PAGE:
I have very fond memories of the time during which the production occurred. I still get letters today from some of the students that took part. Together we were able to talk and think and try to work things out. It is my hope that what I learned can somehow be applied to today’s educational philosophy. I’ll let the boards, the parents and the teachers figure out how to do this.

 

 

Mimi Pockross is a freelance writer who lives in Vail, Colorado. Her most recent book is Pulling Harvey Out of Her Hat: The Amazing Story of Mary Coyle Chase.

 

 

 

  


 

 

 

 

Monday, April 4, 2022

Top Bunny

 

A couple of years ago around Easter time, a Wall Street Journal article listed the 39 most famous bunnies. Near the top of the heap along with Bugs Bunny and Peter Rabbit was an invisible six foot one-and-a-half inch tall rabbit by the name of Harvey, the subject of the Pulitzer Prize play by the same name and the movie that followed starring Jimmy Stewart in what he once said was his most favorite role.

 

Just like memories of Lucy and Ethel stomping grapes on an episode of I Love Lucy or Gene Kelley singing in the rain, there is, as one critic recalled her mother saying, no time when the mention of Harvey doesn’t bring a smile to anyone’s face who is familiar with the “tale.” 

 

In the story written by playwright Mary Chase, a middle-age man named Elwood P. Dowd befriends an invisible six foot one-and-a-half-inch tall rabbit much to the dismay of his social climbing sister Veta. Chaos breaks out when Veta tries to have Elwood committed to a sanitarium. The question becomes who is more sane….Elwood and his imaginary rabbit or the outside world that Veta represents. It turns out that in many ways Elwood and Harvey are a lot more humane than those who claim to understand reality. Together Elwood and Harvey create mischief for those who deserve it and revel in their moments together when life is peaceful and kind and pleasant.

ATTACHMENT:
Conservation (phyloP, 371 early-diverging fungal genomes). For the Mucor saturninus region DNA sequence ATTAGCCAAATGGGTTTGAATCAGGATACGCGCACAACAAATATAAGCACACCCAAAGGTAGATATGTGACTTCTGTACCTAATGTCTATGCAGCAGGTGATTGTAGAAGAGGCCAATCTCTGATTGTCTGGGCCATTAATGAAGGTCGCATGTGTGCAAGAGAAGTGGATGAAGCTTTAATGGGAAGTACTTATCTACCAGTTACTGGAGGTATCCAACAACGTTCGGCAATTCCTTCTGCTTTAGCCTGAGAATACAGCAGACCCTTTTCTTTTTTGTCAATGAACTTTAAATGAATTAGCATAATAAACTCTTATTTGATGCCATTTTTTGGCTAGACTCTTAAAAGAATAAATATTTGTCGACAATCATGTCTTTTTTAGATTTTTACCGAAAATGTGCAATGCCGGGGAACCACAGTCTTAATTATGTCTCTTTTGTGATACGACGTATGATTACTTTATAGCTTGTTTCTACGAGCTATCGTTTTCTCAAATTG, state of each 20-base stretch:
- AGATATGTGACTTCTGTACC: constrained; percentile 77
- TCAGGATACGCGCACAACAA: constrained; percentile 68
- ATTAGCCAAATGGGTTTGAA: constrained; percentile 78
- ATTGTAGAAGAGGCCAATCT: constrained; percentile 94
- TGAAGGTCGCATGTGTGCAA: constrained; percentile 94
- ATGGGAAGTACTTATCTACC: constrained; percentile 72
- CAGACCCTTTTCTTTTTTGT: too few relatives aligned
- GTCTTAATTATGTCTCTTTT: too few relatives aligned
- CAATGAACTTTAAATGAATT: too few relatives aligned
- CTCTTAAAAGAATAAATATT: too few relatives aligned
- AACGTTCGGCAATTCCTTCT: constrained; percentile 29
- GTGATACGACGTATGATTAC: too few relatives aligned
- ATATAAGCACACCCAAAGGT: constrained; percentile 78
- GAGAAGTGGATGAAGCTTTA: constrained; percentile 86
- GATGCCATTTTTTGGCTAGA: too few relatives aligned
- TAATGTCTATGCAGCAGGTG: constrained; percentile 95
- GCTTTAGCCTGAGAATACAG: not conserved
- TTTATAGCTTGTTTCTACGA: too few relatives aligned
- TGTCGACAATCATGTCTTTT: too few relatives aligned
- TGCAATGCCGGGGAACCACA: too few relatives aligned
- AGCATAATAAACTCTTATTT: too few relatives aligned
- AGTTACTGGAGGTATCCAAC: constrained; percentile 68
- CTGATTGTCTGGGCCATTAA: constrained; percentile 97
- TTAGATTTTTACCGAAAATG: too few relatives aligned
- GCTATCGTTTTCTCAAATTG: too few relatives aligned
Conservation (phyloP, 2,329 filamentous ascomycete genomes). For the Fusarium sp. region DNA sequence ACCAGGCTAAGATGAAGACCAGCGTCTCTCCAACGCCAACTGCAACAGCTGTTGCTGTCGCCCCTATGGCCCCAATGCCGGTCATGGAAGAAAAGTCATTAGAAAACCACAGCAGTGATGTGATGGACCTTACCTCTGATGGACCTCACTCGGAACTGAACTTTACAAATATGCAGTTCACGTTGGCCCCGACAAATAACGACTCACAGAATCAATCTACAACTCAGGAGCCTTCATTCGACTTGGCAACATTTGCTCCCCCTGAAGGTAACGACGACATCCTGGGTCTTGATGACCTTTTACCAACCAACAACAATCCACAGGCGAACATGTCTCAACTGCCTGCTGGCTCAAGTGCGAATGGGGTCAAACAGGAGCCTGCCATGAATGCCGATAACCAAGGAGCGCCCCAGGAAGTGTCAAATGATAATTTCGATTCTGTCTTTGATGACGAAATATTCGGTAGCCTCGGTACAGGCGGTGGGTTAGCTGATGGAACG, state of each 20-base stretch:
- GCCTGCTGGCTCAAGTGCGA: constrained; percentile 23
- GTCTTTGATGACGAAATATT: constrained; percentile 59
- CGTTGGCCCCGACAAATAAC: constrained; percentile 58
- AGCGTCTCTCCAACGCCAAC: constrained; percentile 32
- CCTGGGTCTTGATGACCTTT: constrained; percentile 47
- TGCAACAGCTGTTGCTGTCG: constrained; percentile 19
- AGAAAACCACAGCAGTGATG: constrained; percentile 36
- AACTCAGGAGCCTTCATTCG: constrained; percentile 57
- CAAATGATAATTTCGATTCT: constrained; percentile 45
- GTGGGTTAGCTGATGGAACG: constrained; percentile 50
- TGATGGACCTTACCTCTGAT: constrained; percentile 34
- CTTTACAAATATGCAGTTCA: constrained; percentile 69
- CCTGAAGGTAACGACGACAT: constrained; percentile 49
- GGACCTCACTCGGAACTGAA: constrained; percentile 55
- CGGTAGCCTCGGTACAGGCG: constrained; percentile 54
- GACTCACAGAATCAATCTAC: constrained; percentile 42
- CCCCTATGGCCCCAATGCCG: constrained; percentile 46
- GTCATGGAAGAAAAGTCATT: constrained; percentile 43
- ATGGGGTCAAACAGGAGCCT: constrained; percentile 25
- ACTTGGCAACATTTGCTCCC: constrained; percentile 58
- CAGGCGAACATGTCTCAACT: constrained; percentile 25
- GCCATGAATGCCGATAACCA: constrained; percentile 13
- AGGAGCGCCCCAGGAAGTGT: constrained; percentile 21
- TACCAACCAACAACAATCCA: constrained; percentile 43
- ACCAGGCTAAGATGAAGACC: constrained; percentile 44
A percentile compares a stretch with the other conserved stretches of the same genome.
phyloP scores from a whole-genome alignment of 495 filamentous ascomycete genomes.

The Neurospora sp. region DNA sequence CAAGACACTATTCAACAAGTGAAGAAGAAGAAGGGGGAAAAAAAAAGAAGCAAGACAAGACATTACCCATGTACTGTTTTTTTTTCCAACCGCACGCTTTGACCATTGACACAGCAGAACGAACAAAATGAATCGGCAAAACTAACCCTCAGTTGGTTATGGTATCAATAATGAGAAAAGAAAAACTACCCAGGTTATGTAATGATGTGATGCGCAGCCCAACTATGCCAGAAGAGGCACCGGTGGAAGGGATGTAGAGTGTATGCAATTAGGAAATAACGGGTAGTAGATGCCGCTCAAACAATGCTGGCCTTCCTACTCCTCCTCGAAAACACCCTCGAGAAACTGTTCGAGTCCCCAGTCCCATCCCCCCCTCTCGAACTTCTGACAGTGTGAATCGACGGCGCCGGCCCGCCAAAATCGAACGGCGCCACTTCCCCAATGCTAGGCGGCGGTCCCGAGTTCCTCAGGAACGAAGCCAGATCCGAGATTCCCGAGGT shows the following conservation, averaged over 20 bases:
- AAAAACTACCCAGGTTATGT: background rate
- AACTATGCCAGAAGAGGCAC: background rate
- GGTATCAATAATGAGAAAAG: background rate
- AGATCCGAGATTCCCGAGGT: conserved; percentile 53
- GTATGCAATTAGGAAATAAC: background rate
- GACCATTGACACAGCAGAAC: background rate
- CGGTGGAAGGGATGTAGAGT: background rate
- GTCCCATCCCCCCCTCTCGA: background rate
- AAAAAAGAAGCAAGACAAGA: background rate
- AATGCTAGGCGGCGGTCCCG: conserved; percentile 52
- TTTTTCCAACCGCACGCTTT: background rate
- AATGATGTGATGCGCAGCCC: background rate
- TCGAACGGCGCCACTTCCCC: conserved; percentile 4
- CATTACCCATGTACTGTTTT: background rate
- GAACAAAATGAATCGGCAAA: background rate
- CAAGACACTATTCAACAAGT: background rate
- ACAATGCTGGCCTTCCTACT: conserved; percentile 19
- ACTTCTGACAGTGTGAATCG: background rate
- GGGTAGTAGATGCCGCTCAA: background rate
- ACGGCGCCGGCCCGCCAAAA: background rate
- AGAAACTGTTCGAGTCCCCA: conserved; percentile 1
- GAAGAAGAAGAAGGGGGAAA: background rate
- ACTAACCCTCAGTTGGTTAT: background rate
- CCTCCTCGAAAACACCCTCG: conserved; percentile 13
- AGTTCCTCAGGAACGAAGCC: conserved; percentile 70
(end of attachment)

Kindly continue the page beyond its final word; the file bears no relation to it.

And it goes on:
From the time that Harvey debuted on Broadway in the middle of World War II to a recent reference to Harvey by the mystery writer Louise Penny in her book Kingdom of the Blind, audiences and readers have never stopped thinking about Harvey and appreciating all he is to us.

That an invisible rabbit could be the subject of multiple references in movies like Field of DreamsShawshank Redemption, and episodes of The Simpsons on television is a tribute to the character that was created by his author, Mary Chase. 

 

The actress Helen Hayes who played in the revival of Harvey in 1970 explained to host Johnny Carson on The Tonight Show that in her mind if youngsters just put their imaginations to work, they too wouldn’t have to find other destructive means of escaping. They too could just have a fun invisible companion like Harvey the rabbit and all would be well.

 

As the Easter season approaches and we think of Peter Cottontail hopping down the bunny trail, we should all have a dream of someone like Harvey in our lives that makes us all kinder and more pleasant human beings. 



Mimi Pockross is the author of Pulling Harvey Out of Her Hat: The Amazing Story of Mary Coyle Chase